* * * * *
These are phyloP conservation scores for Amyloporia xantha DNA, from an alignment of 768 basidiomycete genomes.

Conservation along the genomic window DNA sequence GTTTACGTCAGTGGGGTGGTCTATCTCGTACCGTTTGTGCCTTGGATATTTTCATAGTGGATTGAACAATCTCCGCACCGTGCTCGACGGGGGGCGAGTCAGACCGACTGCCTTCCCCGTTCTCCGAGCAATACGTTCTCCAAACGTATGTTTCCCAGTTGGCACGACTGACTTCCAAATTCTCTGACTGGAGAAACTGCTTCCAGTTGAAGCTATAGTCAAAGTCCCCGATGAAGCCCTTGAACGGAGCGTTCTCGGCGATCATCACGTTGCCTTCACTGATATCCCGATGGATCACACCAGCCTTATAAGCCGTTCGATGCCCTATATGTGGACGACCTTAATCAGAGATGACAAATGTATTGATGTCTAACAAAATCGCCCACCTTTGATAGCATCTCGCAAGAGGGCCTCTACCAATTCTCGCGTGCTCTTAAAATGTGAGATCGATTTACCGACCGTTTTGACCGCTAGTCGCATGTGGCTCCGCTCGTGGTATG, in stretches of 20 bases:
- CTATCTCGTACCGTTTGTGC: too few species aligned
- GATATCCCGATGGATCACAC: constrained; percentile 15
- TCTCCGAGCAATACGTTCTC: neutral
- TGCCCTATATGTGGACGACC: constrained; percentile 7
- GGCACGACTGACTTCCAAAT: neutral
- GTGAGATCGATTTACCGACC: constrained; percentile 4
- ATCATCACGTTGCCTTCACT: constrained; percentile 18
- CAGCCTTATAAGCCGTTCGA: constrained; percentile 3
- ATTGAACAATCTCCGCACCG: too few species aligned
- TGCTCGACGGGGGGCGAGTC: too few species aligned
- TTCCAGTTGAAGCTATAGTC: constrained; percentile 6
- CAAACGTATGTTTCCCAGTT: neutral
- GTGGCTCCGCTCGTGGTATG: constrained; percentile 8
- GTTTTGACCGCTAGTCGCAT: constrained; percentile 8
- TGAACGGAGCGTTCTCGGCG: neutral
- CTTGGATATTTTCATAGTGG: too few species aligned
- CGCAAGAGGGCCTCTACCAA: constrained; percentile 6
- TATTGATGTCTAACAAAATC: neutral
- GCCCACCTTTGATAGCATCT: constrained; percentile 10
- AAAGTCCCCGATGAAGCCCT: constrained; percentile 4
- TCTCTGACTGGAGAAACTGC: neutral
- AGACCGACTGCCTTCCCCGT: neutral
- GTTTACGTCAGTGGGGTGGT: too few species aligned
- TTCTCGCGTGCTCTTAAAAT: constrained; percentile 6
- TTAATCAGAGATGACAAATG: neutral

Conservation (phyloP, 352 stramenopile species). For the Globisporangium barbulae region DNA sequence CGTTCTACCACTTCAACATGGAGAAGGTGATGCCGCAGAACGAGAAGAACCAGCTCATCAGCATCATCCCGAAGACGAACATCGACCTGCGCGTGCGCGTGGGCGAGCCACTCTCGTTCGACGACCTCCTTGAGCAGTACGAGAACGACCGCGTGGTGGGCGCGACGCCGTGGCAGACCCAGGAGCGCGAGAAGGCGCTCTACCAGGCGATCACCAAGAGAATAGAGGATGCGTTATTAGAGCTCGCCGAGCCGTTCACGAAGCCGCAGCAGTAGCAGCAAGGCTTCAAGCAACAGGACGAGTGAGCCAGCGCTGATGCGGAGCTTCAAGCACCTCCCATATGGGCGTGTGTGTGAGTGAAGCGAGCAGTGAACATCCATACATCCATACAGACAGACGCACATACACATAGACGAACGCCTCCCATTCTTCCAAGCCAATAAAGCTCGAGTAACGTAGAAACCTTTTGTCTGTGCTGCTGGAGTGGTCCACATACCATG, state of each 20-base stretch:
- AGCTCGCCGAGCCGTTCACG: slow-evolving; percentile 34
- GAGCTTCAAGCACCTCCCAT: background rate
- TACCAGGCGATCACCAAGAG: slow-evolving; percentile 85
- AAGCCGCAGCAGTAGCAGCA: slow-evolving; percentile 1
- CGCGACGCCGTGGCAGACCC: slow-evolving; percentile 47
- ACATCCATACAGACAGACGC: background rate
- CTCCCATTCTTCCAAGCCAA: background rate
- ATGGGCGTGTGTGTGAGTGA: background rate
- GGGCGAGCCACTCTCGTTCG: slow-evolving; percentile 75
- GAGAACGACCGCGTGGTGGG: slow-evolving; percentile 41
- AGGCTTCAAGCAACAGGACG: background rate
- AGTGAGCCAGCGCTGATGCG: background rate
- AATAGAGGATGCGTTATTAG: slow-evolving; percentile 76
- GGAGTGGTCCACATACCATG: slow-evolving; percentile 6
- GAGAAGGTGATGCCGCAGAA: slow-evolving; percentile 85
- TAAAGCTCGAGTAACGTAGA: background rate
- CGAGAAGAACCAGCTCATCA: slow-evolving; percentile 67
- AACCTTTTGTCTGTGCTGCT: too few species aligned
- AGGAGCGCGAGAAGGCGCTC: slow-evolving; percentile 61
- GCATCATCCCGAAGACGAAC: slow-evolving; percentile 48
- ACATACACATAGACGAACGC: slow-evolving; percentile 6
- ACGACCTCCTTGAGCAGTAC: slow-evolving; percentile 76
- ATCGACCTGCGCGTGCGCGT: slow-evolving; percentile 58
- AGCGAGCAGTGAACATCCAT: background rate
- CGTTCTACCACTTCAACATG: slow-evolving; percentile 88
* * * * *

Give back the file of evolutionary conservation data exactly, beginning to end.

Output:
These are phyloP conservation scores for Amyloporia xantha DNA, from an alignment of 768 basidiomycete genomes.

Conservation along the genomic window DNA sequence GTTTACGTCAGTGGGGTGGTCTATCTCGTACCGTTTGTGCCTTGGATATTTTCATAGTGGATTGAACAATCTCCGCACCGTGCTCGACGGGGGGCGAGTCAGACCGACTGCCTTCCCCGTTCTCCGAGCAATACGTTCTCCAAACGTATGTTTCCCAGTTGGCACGACTGACTTCCAAATTCTCTGACTGGAGAAACTGCTTCCAGTTGAAGCTATAGTCAAAGTCCCCGATGAAGCCCTTGAACGGAGCGTTCTCGGCGATCATCACGTTGCCTTCACTGATATCCCGATGGATCACACCAGCCTTATAAGCCGTTCGATGCCCTATATGTGGACGACCTTAATCAGAGATGACAAATGTATTGATGTCTAACAAAATCGCCCACCTTTGATAGCATCTCGCAAGAGGGCCTCTACCAATTCTCGCGTGCTCTTAAAATGTGAGATCGATTTACCGACCGTTTTGACCGCTAGTCGCATGTGGCTCCGCTCGTGGTATG, in stretches of 20 bases:
- CTATCTCGTACCGTTTGTGC: too few species aligned
- GATATCCCGATGGATCACAC: constrained; percentile 15
- TCTCCGAGCAATACGTTCTC: neutral
- TGCCCTATATGTGGACGACC: constrained; percentile 7
- GGCACGACTGACTTCCAAAT: neutral
- GTGAGATCGATTTACCGACC: constrained; percentile 4
- ATCATCACGTTGCCTTCACT: constrained; percentile 18
- CAGCCTTATAAGCCGTTCGA: constrained; percentile 3
- ATTGAACAATCTCCGCACCG: too few species aligned
- TGCTCGACGGGGGGCGAGTC: too few species aligned
- TTCCAGTTGAAGCTATAGTC: constrained; percentile 6
- CAAACGTATGTTTCCCAGTT: neutral
- GTGGCTCCGCTCGTGGTATG: constrained; percentile 8
- GTTTTGACCGCTAGTCGCAT: constrained; percentile 8
- TGAACGGAGCGTTCTCGGCG: neutral
- CTTGGATATTTTCATAGTGG: too few species aligned
- CGCAAGAGGGCCTCTACCAA: constrained; percentile 6
- TATTGATGTCTAACAAAATC: neutral
- GCCCACCTTTGATAGCATCT: constrained; percentile 10
- AAAGTCCCCGATGAAGCCCT: constrained; percentile 4
- TCTCTGACTGGAGAAACTGC: neutral
- AGACCGACTGCCTTCCCCGT: neutral
- GTTTACGTCAGTGGGGTGGT: too few species aligned
- TTCTCGCGTGCTCTTAAAAT: constrained; percentile 6
- TTAATCAGAGATGACAAATG: neutral

Conservation (phyloP, 352 stramenopile species). For the Globisporangium barbulae region DNA sequence CGTTCTACCACTTCAACATGGAGAAGGTGATGCCGCAGAACGAGAAGAACCAGCTCATCAGCATCATCCCGAAGACGAACATCGACCTGCGCGTGCGCGTGGGCGAGCCACTCTCGTTCGACGACCTCCTTGAGCAGTACGAGAACGACCGCGTGGTGGGCGCGACGCCGTGGCAGACCCAGGAGCGCGAGAAGGCGCTCTACCAGGCGATCACCAAGAGAATAGAGGATGCGTTATTAGAGCTCGCCGAGCCGTTCACGAAGCCGCAGCAGTAGCAGCAAGGCTTCAAGCAACAGGACGAGTGAGCCAGCGCTGATGCGGAGCTTCAAGCACCTCCCATATGGGCGTGTGTGTGAGTGAAGCGAGCAGTGAACATCCATACATCCATACAGACAGACGCACATACACATAGACGAACGCCTCCCATTCTTCCAAGCCAATAAAGCTCGAGTAACGTAGAAACCTTTTGTCTGTGCTGCTGGAGTGGTCCACATACCATG, state of each 20-base stretch:
- AGCTCGCCGAGCCGTTCACG: slow-evolving; percentile 34
- GAGCTTCAAGCACCTCCCAT: background rate
- TACCAGGCGATCACCAAGAG: slow-evolving; percentile 85
- AAGCCGCAGCAGTAGCAGCA: slow-evolving; percentile 1
- CGCGACGCCGTGGCAGACCC: slow-evolving; percentile 47
- ACATCCATACAGACAGACGC: background rate
- CTCCCATTCTTCCAAGCCAA: background rate
- ATGGGCGTGTGTGTGAGTGA: background rate
- GGGCGAGCCACTCTCGTTCG: slow-evolving; percentile 75
- GAGAACGACCGCGTGGTGGG: slow-evolving; percentile 41
- AGGCTTCAAGCAACAGGACG: background rate
- AGTGAGCCAGCGCTGATGCG: background rate
- AATAGAGGATGCGTTATTAG: slow-evolving; percentile 76
- GGAGTGGTCCACATACCATG: slow-evolving; percentile 6
- GAGAAGGTGATGCCGCAGAA: slow-evolving; percentile 85
- TAAAGCTCGAGTAACGTAGA: background rate
- CGAGAAGAACCAGCTCATCA: slow-evolving; percentile 67
- AACCTTTTGTCTGTGCTGCT: too few species aligned
- AGGAGCGCGAGAAGGCGCTC: slow-evolving; percentile 61
- GCATCATCCCGAAGACGAAC: slow-evolving; percentile 48
- ACATACACATAGACGAACGC: slow-evolving; percentile 6
- ACGACCTCCTTGAGCAGTAC: slow-evolving; percentile 76
- ATCGACCTGCGCGTGCGCGT: slow-evolving; percentile 58
- AGCGAGCAGTGAACATCCAT: background rate
- CGTTCTACCACTTCAACATG: slow-evolving; percentile 88